Youth panel brings optimism to conference of over 350

Social Sciences

- Anne MacLaurin

The MTHF conference, which this year hosted 25 per cent more participants compared to 2018 (pictured above), was a resounding success as a virtual gathering.

The first virtual gathering of the biennial Moving Trans History Forward (MTHF) was felt to be a resounding success by its participants, despite the challenges of shifting to an online format. The international conference, launched in 2014 and postponed last March due to the coronavirus, hosted 25 per cent more participants compared to 2018, tallying 379 attendees this year from 23 countries around the globe.

The MTHF conference—hosted by UVic's Chair in Transgender Studies—brings together some of the world’s top researchers, opinion leaders, transgender community activists and students to explore the history of transgender activism and crucial issues which impact the lives of Trans+ people today, and into the future.

In these times of COVID isolation and loss, Trans+ people have been especially hard hit. A virtual conference like Moving Trans History Forward that brings together hundreds of Trans+ people to celebrate, collaborate and inspire is needed more than ever.
—Chair in Transgender Studies Aaron Devor, UVic sociologist and founder of the Transgender Archives in UVic Libraries

The virtual venue provided people with a sense of community for the four days of the conference, explains Devor, and there were spaces for private conversations before and after formal events—very similar to an in-person gathering.

The online format allowed people to overcome some of the isolation that Trans+ people have endured this year, and also allowed people with a variety of disabilities to attend, without the significant expense and disruption of travel.

Black Trans activist Miss Major
Black Trans activist Miss Major (pictured above) was a keynote speaker at MTHF 2021.

A conference highlight was keynote speaker Miss Major, a Black Trans activist who fought for over 50 years to uplift Trans women of colour. She shared her lived experiences as a veteran of the infamous Stonewall Riots and a survivor of Dannemora Prison and Bellevue Hospital’s “queen tank.” Miss Major was also in conversation with Toronto artist, Trans man and Black Lives Matter activist Syrus Marcus Ware and Vancouver Black Trans woman activist Kelendria Nation.

Over 100 presenters and four plenaries

The virtual conference exceeded Devor’s expectations for how smooth the fully online format was executed, with over 100 presenters and four engaging plenaries, including Blas Radi and Miss Major, as well as an Elders panel and a youth panel.

“Blas Radi, as world’s second Chair in Transgender Studies, spoke from Argentina about the challenges of doing Trans+ work in a university environment,” says Devor. “His talk was densely intellectually stimulating.”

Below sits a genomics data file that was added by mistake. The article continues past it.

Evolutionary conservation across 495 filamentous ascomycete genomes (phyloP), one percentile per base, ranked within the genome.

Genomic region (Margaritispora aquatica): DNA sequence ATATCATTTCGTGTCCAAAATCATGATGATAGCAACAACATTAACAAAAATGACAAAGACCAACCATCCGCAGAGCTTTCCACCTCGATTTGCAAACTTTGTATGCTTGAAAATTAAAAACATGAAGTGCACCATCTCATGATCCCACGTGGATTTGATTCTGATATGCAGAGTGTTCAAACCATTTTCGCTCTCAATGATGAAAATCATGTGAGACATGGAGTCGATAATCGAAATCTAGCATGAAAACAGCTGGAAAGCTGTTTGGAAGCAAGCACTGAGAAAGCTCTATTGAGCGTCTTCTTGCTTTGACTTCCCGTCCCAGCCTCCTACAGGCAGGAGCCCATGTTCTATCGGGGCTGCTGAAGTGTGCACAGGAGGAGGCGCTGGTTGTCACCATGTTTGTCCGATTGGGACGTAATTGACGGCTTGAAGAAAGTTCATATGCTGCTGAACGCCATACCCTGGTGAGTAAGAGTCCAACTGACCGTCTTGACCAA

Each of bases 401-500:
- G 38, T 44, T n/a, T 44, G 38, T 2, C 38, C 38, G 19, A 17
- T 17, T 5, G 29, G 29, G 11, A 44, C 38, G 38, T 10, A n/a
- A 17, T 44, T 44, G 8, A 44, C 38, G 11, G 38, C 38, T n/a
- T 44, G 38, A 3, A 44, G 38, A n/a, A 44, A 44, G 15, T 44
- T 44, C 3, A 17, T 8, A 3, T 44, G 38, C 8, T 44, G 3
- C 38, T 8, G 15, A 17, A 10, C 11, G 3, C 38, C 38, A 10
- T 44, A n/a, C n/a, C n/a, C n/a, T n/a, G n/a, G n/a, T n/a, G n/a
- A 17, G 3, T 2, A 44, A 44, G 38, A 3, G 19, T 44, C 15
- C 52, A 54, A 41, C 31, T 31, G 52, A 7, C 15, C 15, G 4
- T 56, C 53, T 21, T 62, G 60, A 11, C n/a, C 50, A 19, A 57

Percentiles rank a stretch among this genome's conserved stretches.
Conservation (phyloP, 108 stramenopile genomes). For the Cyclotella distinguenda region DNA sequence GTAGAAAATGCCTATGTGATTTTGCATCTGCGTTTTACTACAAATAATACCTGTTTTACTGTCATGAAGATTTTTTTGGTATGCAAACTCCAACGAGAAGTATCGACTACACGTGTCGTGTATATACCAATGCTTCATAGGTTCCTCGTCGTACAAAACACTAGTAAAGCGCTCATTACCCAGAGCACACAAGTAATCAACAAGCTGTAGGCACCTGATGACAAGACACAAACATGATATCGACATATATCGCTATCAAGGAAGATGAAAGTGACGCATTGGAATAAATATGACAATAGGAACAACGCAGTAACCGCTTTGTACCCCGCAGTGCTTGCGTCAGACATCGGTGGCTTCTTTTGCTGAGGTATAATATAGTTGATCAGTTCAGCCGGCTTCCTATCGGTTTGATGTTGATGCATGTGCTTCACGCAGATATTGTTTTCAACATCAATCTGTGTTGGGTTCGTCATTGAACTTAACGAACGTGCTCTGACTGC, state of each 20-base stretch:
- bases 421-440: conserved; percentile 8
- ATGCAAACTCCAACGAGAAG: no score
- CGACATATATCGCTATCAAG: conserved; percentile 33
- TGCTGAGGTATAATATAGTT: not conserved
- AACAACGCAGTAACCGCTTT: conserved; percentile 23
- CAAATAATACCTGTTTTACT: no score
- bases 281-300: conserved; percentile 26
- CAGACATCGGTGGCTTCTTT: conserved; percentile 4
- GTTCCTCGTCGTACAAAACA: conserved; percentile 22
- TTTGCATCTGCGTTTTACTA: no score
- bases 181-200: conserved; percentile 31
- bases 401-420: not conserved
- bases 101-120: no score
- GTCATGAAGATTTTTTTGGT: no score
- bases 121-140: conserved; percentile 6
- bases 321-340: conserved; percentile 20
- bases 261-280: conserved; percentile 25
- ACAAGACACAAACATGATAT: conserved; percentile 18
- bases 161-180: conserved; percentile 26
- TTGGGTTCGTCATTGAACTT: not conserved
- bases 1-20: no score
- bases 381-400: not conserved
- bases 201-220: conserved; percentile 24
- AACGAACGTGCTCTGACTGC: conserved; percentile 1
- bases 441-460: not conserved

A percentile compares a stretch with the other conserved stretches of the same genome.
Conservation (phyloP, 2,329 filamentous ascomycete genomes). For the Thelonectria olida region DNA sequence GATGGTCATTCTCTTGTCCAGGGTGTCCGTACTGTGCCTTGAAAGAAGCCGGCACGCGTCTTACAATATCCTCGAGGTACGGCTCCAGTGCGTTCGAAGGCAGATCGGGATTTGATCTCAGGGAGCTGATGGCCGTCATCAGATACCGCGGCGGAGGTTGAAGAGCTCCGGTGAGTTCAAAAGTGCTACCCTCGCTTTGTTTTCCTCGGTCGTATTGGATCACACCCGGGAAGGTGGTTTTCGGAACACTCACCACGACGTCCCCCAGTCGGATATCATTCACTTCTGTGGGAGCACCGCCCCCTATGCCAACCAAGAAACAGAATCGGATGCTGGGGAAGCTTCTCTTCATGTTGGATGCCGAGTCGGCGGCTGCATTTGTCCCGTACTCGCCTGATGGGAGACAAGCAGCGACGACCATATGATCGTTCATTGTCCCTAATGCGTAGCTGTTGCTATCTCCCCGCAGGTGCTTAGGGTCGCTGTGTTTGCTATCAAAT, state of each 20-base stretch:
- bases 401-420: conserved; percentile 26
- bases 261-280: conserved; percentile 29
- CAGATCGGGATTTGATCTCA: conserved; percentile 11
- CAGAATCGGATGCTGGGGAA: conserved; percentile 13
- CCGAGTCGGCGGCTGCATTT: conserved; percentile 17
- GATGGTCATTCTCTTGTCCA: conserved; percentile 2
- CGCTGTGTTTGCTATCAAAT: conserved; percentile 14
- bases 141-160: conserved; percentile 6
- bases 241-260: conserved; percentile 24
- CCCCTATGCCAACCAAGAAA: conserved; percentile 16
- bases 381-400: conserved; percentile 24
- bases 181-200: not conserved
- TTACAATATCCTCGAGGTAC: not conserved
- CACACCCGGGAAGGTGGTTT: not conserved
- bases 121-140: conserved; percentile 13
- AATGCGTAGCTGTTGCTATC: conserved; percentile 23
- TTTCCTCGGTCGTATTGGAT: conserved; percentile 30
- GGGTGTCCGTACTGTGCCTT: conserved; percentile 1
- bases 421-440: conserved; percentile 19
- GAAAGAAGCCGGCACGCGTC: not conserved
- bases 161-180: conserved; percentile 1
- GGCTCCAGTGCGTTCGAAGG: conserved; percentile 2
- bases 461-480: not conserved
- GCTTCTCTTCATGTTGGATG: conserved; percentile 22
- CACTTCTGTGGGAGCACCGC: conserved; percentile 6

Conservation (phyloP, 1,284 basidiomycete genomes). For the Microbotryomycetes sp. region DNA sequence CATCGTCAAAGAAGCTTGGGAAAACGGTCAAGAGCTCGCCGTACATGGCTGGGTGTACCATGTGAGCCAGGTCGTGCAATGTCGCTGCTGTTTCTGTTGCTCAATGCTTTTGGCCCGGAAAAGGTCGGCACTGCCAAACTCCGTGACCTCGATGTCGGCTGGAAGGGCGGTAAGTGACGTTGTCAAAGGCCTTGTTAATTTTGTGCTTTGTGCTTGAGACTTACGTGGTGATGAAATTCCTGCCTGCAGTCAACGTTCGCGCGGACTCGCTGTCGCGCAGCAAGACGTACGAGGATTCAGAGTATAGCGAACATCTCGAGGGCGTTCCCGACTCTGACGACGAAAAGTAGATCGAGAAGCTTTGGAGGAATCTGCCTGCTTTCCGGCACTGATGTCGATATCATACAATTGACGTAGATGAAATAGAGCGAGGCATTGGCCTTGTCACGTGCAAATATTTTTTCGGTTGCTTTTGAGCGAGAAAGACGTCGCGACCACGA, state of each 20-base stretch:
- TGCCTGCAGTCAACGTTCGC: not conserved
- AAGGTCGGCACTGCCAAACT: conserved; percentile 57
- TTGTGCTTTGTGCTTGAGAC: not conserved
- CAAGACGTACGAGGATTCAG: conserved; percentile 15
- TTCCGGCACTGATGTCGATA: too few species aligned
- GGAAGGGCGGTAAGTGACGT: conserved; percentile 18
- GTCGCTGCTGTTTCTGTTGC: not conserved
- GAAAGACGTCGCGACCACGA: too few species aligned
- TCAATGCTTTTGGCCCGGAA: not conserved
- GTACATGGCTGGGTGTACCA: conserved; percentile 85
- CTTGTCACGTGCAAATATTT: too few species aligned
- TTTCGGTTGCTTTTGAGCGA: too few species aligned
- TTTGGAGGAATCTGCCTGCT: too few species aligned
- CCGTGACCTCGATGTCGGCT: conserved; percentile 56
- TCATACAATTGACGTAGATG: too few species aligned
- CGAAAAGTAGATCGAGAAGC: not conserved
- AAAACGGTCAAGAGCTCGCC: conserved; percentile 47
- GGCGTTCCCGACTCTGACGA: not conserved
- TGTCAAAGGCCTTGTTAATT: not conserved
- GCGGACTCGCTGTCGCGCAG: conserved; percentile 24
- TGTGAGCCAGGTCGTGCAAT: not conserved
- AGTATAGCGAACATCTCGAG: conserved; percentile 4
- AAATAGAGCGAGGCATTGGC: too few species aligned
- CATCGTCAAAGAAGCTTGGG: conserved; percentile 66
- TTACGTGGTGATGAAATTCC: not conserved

The Elders Panel brought together five Trans+ elders: American Black Trans man lawyer and activist Kylar Broadus; American Trans woman, military veteran and environmental activist Joanna Clark; Toronto Trans woman Susan Gapka, who has been active in legislative change and union activism; Trans man Jude Patton, who started his activist career in the 1970s; and Two-Spirit Elder-in-training Chase Willier from Vancouver.

“It was just great to hear the weaving of the stories together,” says Broadus. “It was important to hear about the humanizing of each person's experience.”

“They exuded warmth and loving-kindness,” adds Devor. “Their message was one of optimism.”

The youth panel featured three art-based PechaKucha presentations about gender euphoria by younger Trans+ teenagers, with a panel of older Trans+ teenagers responding to the presentations by the younger teens.

“They were remarkably articulate and insightful,” describes Devor. “They closed the conference with much optimism for the future.”

Looking ahead to 2023

Based on feedback and interest from this year’s participants, Devor is considering a hybrid in-person and online event for 2023.

“The online platforms worked beautifully and allowed everyone to feel connected and engaged,” says Devor. “All feedback so far has been very positive.”

March is Pride Month at UVic. The university is committed to equity, diversity and creating a safe, supportive, inclusive environment for everyone who learns, teaches, works and lives at UVic. (Find out more)


In this story

Keywords: gender, history, diversity, human rights, transgender, sociology, inclusion, Chair in Transgender Studies, community, administrative

People: Aaron Devor

Publication: The Ring

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